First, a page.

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Thread: Phaez gives away EL84 design

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    Old Timer tedmich's Avatar
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    Phaez gives away EL84 design

    Phaez amps guy Randy Fay (ontariomaximus on youtube) has kindly made his EL84PP design available over at AX84. Its quite simple and has a wonderful tone.

    clips
    YouTube - Phaez Daisycutter 14 watt with EL84's
    discussion
    AX84.com - The Cooperative Tube Guitar Amp Project
    schematic
    http://tubeampmods.com/18w_daisycutter_april_2010.jpg

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    Senior Hollow State Tech Bruce / Mission Amps's Avatar
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    Sounds like a moderate dose of reverb and digital delay mixed in there too.
    Ho hum... just what we need, another wanky, over driven El84 amp... but I guess that's what the AX84 site is all about anyhow, so... have fun children.

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    Bruce

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    Bruce burn. Ouch.

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    Old Timer tedmich's Avatar
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    Quote Originally Posted by Bruce / Mission Amps View Post
    Sounds like a moderate dose of reverb and digital delay mixed in there too.
    Ho hum... just what we need, another wanky, over driven El84 amp... but I guess that's what the AX84 site is all about anyhow, so... have fun children.
    its two amps with a delay to the second one I believe, as Randy states he likes that sound and dislikes FX loops.

    AX84 is about collaboration and community and many very smart people enjoy it, hardly children.

    It may not be what YOU need Bruce, but that's been open to much conjecture over the years, usually involving something with a relatively high velocity

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    So basically, he wanted to add a tone stack to the Tiny Terror, so he switched to a (pardon me here but I don't know the exact name for that one-triode PI) and used the extra triode to drive the tone stack.

    I'm not sure why he's driving it with the anode though, I'm guessing max gain was the point here.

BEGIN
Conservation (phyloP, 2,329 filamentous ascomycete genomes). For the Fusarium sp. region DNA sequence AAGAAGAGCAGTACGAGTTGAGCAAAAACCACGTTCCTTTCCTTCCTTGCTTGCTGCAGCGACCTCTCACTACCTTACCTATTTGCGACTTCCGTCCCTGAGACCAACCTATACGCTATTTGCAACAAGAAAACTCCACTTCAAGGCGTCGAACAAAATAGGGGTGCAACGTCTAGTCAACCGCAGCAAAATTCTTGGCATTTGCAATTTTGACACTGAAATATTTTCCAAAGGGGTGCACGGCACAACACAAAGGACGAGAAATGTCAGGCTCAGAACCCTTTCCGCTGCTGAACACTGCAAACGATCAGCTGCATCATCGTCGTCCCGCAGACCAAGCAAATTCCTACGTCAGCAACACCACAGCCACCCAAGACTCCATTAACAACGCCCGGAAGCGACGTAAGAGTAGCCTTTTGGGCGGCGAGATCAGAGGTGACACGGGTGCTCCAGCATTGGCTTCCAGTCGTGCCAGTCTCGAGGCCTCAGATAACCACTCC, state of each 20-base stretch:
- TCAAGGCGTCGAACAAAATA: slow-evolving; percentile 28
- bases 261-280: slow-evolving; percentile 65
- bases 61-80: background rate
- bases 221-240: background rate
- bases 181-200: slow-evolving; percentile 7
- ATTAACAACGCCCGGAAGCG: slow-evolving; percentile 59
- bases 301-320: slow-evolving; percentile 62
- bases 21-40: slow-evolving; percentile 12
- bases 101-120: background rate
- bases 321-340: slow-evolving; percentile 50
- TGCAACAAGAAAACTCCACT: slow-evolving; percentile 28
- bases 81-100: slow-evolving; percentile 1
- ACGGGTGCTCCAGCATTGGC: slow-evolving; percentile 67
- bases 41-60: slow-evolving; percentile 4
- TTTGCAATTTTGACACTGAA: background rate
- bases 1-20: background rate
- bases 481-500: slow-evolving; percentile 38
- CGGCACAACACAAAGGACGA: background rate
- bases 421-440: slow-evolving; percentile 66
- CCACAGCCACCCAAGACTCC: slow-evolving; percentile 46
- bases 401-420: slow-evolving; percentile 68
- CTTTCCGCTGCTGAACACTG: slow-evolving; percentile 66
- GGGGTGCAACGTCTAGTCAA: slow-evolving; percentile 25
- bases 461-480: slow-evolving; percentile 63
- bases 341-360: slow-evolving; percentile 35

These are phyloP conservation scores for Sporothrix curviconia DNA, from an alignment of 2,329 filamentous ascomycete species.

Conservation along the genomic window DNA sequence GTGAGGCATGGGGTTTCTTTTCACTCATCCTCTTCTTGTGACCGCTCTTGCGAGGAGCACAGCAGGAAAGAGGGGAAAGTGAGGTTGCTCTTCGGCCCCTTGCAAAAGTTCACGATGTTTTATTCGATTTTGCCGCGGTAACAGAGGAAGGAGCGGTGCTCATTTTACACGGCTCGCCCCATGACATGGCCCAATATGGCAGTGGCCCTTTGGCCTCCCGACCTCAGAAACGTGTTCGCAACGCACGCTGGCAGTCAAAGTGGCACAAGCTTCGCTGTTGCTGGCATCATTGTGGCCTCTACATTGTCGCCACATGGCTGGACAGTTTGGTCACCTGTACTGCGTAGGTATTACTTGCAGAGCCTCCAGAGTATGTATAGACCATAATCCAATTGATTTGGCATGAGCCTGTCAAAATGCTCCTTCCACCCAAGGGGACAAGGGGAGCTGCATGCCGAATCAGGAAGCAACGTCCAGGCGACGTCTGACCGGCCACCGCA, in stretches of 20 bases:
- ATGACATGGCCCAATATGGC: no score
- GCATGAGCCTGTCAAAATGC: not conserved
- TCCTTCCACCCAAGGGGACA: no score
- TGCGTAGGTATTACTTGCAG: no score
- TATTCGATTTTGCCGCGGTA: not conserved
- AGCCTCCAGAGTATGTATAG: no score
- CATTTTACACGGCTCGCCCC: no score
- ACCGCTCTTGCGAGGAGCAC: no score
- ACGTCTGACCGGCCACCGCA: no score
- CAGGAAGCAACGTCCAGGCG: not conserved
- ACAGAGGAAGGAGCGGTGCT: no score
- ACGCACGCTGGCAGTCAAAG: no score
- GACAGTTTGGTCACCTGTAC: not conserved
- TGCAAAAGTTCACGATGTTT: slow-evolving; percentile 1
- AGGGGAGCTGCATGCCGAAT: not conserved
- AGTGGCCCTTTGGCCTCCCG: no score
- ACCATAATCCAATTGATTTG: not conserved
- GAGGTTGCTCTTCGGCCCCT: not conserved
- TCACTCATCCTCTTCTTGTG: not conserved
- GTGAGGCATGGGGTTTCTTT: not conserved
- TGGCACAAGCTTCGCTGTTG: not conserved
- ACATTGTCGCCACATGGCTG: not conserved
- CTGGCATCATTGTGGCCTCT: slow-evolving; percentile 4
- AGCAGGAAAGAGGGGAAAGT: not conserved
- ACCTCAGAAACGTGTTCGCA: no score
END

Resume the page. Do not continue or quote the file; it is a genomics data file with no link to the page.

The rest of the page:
A high-gain 2XEL84 is actually something that a lot of rock guitarists are asking for at the moment. Even Marshall came out with the Haze15 (6V6 actually) which is... really not that good, but it shows what people are asking for.

    It's true though that in practice, especially with a band, high-gain does not always go so well with low-power.

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    I think the use of a concertina directly after the tonestack is rather clever. The concertina has a gain of (slightly below) 1, so whatever signal level comes out of the tonestack is what has to drive the power tubes. It works with EL84s, but probably not with bigger tubes.

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    Quote Originally Posted by d95err View Post
    It works with EL84s, but probably not with bigger tubes.
    Many old EL34 amps use a cathodyne/concertina PI. The Dynacord Eminent EMT comes to mind.
    Beam power tubes like 6L6 need more voltage swing, so an LTP would be a better solution.

    Cheers,
    Albert
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    Quote Originally Posted by Albert Kreuzer View Post
    Many old EL34 amps use a cathodyne/concertina PI. The Dynacord Eminent EMT comes to mind.
    Beam power tubes like 6L6 need more voltage swing, so an LTP would be a better solution.

    Cheers,
    Albert
    The concertina is typically preceded by a gain ("driver") stage to get maximum output through the PI. The clever part of this design is skipping the driver stage, despite the tone stack dropping the signal level significantly.

    It works here because EL84s don't require very high signal levels to drive, and because it's a high-gain design that doesn't need to smash the output stage with insane signal levels to get distortion.